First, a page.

Liverpool was a hub for Transatlantic crossings at the turn of the 20th century with the numerous shipping companies operating out of port city, including White Star Line (later merged with Cunard Line).

The Museum also hosts galleries devoted to the stories of the Lusitania and Liverpool connections to the Titanic story.

The gallery has been over a year in the planning and takes a case-study-led approach to exploring Liverpool’s seafaring heritage, putting human stories at the forefront of the exhibits with text and audio testimonies to illustrate.

Of the 250-odd exhibits, some have been brought out of storage, while a small number are new acquisitions for the opening.

“Our cruise story as a city is rooted in heritage but it also remains an integral part of our living history,” explains Michelle Walsh, the museum’s curator of maritime history and technology.

“We look at the modern revival of interest in cruising by setting it in the heritage context of Liverpool as a cruise port.”

ESSENTIAL EXHIBITS

The exhibition is arranged thematically, as opposed to in chronological order, starting with stories of the Merchant Navy before moving onto the Lines and Leisure section, which shines a spotlight on the golden age of cruise of leisure travel.

It was during the 1920s that the introduction of Tourist Third Cabin Class opened up cruise travel to a wider audience, making the voyage on board an integral part of the overall journey.

The era also saw architects and artists employed by shipping companies to remodel the liners with fashionable Art Deco stylings.

Interspersed amongst the exhibits are some hands-on interpretation for families with younger children, such as learning how to tie a reef knot, and getting your own temporary tattoo as a means to explain the superstitions behind the artwork favoured by sailors.

The gallery also incorporates the museum’s Archives Centre, featuring National Museums Liverpool’s vast collection of maritime and slavery records.

“Liverpool has always been a very outward-looking city, gazing out to the horizon,” says Michelle, who spent her own honeymoon on an Alaska cruise with Norwegian Cruise Line (NCL).

“I believe this outward mentality is a reflection of our rich maritime heritage as a city.”

Key exhibits in the gallery include a series of on-board outfits worn by passenger Gertrude Walker, left to the museum by surviving family on Merseyside, to reflect the experience of women travelling by sea in the early 20th century.

Gertrude’s diary recorded the daily routine of first-class travel on the transatlantic ships. Meanwhile, a set of decorative glass panels from the Cabin (first) Class Dining Room of the Mauretania II, marked with signs of the zodiac, highlight the Art Deco influence on design rom the era.

One of Michelle’s favourite exhibits, however, is an architectural design model of the lime-green mid-ship lobby, or the ‘rotunda’, aboard the QE2, which illustrates how ship design evolved with the swinging Sixties.

Built on the Clyde, the QE2 made her maiden voyage from Southampton to New York on May 2, 1969.

“With so many items in storage, including over 2,000 ship models, it has been very hard to make the final selection,” explains Michelle as we admire an 1917 events programme from the RMS Orduna, which lists on-board activities, such as a potato race for ladies and cock fighting for men.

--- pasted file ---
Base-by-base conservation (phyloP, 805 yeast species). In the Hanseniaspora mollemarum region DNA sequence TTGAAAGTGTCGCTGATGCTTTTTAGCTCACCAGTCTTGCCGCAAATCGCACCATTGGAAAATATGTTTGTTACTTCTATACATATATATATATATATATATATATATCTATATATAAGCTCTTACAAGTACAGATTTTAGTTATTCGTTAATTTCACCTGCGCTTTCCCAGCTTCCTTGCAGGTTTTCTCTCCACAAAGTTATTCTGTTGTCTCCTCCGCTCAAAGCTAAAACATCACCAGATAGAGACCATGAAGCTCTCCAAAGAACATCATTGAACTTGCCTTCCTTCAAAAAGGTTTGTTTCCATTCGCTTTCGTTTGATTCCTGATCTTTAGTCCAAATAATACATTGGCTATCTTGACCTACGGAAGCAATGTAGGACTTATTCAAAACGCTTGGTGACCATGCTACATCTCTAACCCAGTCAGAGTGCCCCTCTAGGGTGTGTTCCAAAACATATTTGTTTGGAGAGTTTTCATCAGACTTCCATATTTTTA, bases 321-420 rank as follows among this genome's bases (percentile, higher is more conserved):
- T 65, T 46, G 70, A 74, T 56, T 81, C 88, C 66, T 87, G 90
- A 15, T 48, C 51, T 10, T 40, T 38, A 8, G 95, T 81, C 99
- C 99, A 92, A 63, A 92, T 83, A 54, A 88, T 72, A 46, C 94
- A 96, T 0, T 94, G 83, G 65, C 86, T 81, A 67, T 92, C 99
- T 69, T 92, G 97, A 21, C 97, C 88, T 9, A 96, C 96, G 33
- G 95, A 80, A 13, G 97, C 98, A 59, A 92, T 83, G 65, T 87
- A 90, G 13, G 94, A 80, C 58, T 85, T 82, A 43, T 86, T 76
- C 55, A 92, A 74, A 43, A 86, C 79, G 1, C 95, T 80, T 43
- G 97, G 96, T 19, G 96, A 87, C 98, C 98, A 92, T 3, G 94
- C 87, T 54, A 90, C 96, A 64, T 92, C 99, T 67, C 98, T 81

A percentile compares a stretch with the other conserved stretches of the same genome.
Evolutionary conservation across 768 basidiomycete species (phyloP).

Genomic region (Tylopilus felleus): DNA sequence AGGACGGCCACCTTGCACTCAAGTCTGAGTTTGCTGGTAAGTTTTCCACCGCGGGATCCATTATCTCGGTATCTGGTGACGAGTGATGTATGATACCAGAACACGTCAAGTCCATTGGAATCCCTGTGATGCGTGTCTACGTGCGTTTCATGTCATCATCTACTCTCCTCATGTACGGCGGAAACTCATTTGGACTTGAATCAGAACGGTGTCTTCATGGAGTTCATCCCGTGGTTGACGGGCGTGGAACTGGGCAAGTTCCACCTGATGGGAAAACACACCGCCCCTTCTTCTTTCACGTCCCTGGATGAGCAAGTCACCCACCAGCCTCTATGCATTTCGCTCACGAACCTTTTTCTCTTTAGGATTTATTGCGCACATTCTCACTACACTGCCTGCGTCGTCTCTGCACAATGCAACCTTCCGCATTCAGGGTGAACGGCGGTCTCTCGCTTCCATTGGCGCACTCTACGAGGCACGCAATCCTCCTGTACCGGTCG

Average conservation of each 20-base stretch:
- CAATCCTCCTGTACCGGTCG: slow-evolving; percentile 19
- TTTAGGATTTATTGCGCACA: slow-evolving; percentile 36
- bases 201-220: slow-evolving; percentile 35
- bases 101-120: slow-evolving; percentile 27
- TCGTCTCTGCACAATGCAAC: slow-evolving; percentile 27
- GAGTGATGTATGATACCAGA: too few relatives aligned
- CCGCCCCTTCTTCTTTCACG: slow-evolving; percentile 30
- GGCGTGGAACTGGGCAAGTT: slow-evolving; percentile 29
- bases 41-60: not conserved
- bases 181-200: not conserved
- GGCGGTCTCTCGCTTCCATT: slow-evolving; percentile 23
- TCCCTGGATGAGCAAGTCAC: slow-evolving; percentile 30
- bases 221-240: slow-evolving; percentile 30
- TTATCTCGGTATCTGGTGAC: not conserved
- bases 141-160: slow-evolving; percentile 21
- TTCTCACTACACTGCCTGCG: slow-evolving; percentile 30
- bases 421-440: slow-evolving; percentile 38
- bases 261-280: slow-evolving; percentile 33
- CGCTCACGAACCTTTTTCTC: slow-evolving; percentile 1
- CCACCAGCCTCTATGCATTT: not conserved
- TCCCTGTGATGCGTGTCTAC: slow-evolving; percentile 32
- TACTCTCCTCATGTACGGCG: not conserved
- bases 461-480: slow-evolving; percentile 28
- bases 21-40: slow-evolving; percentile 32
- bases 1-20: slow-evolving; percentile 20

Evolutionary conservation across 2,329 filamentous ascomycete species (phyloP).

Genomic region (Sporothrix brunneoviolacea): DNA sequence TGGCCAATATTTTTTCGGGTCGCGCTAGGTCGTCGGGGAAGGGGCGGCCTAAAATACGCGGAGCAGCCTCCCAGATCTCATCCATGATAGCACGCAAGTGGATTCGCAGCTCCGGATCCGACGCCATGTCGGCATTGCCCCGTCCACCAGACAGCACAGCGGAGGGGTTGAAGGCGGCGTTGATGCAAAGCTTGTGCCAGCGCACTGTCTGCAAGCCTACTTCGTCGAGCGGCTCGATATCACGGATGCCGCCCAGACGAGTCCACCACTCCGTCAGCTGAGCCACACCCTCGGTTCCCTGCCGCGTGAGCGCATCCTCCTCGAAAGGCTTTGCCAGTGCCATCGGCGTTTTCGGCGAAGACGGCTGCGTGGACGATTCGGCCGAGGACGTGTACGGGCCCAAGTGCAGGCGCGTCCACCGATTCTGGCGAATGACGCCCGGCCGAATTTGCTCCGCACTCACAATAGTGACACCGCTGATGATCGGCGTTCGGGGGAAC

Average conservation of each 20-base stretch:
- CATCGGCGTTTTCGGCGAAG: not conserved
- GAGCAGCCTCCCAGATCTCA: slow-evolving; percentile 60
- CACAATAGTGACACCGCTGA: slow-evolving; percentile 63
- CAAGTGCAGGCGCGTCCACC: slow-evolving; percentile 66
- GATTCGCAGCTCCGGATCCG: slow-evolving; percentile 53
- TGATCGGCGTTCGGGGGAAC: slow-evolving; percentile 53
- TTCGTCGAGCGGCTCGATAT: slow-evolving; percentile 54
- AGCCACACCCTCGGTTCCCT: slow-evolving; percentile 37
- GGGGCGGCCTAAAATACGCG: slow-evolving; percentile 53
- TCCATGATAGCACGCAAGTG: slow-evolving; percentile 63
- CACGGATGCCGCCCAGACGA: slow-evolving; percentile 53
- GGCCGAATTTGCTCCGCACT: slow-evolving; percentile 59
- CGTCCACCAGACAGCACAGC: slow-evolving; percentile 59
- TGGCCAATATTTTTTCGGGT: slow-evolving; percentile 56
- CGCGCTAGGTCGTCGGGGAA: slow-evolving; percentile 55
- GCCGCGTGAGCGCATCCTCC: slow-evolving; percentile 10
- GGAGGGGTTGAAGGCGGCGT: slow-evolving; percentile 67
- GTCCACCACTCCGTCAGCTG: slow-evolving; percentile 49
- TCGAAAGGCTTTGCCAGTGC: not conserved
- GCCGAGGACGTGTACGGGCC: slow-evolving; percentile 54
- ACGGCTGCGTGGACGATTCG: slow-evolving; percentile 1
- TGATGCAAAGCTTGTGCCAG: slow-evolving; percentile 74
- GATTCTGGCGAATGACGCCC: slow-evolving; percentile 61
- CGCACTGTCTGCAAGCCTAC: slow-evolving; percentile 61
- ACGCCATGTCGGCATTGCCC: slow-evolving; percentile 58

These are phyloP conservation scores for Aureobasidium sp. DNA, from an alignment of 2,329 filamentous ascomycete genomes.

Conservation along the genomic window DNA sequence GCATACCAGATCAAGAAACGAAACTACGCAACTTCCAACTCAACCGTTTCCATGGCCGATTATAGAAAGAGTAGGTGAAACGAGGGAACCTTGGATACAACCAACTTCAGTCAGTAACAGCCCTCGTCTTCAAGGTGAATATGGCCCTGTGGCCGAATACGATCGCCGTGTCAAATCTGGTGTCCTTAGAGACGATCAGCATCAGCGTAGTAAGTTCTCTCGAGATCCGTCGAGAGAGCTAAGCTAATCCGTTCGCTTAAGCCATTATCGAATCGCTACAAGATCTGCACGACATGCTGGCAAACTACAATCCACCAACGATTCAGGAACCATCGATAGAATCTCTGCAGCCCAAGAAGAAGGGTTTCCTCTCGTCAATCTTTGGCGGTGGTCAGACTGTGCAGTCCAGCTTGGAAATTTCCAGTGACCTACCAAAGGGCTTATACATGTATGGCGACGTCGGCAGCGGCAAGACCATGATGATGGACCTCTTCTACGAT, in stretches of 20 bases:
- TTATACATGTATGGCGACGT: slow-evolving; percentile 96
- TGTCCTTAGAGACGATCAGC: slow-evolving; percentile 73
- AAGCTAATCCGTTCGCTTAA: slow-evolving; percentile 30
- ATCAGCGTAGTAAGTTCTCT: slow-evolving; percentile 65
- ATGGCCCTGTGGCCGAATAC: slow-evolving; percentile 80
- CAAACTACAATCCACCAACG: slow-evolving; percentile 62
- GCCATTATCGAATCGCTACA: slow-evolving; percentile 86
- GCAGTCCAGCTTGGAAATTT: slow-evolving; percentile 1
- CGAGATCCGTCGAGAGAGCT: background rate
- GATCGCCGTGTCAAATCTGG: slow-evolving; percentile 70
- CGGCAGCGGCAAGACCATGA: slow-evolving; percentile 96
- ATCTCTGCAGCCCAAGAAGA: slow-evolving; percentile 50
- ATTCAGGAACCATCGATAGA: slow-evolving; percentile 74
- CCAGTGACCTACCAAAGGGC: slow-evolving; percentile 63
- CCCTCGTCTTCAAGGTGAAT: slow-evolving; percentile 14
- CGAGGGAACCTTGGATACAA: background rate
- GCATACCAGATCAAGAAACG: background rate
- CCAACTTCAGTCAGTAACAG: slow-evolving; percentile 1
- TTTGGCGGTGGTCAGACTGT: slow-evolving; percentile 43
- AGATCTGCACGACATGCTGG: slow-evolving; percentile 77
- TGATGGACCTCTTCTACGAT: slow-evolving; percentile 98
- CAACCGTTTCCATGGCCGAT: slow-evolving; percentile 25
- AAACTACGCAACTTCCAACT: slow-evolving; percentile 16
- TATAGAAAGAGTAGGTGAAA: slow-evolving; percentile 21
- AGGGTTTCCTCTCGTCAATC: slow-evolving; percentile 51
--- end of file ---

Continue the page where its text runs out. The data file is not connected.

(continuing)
“Once you start delving, there are so many important stories to tell.”

FUTURE GROWTH

Today Liverpool’s cruise industry is again booming with plans for a new Liverpool Cruise Terminal scheduled to open in 2022/3, handling up to 3,600 passengers per ship visit.

With the gallery open, those passengers will be able to disembark near Liverpool’s Three Graces, incorporating the landmark Liver Building, and stroll along the waterfront to the museum to visit the new gallery.”

“As a teenager in Eighties Liverpool, the dock was all silted up and the cruise traffic had long since drifted away to Southampton,” says Michelle.

“But the return of the big ships has rekindled a huge sense of pride in our cruise history.”

Large numbers of people now flock to the quayside to welcome visiting ships in port.”

“As curators, we’re always there, too,” she laughs. “Basically, we’re all just massive ship geeks.”

More info here.

Lockdown loafing: the truth about Chester’s favourite ghost story

It’s one of the Chester’s favourite ghost stories.

The tale of a mystery figure, dressed as a monk and spotted on a winter evening, walking along the spooky passage by St John’s Church — the one with the coffin in the east walls [pictured above].

The figure has been seen many times over the years, patrolling the passageway beyond the westerner facade, which leads towards The Groves, the riverside walkway.

His presence is linked not with the church, however.

The Hermitage, the hidden building on a sandstone outcrop between the city walls and the river, is alleged to be his home.

The mysterious building, now privately owned and a reputed hotbed of poltergeist activity over the years, is also known by the name on its tucked-away entrance gate, The Anchorite Cell.

The story suggests the mystery man could be King Harold Godwinson, the vanquished Saxon king who got something in his eye at the Battle of Hastings in 1066.

It’s a story we all know from school history classes and one made famous by the Bayeux Tapestry.

Waltham Abbey in Essex claims the last resting place of King Harold. There’s even a stone marked with the words:

“This stone marks the position of the high altar behind which King Harold is said to have been buried in 1066.”

But Chester offers a different version of the story.

Local historians suggest that Harold’s mistress, Edith Swan Neck, rescued her lover from the battlefield and brought him to Chester to live out days in The Hermitage.

Disguised as a monk, he blended into the local community of holy men, who made their home at St John’s since the 7th century.

Edith cared for him during his final days, bringing supplies to his secret Chester hideaway.

It’s easy to dismiss the story as ghost-tale tosh but the sightings over the year offer first-hand accounts.

And excavations of the collapsed western facade years later unearthed two human skeletons entwined together in an eternal repose.

It’s a story I look forward to retelling when Chester Ghost Tours return after lockdown, especially if I’m leading a tour around King Harold’s Day, the nearest Saturday each year to October 14th.

Could the mystery monk behind Chester’s favourite ghost story be a long-lost King?

That would be one in the eye for Essex.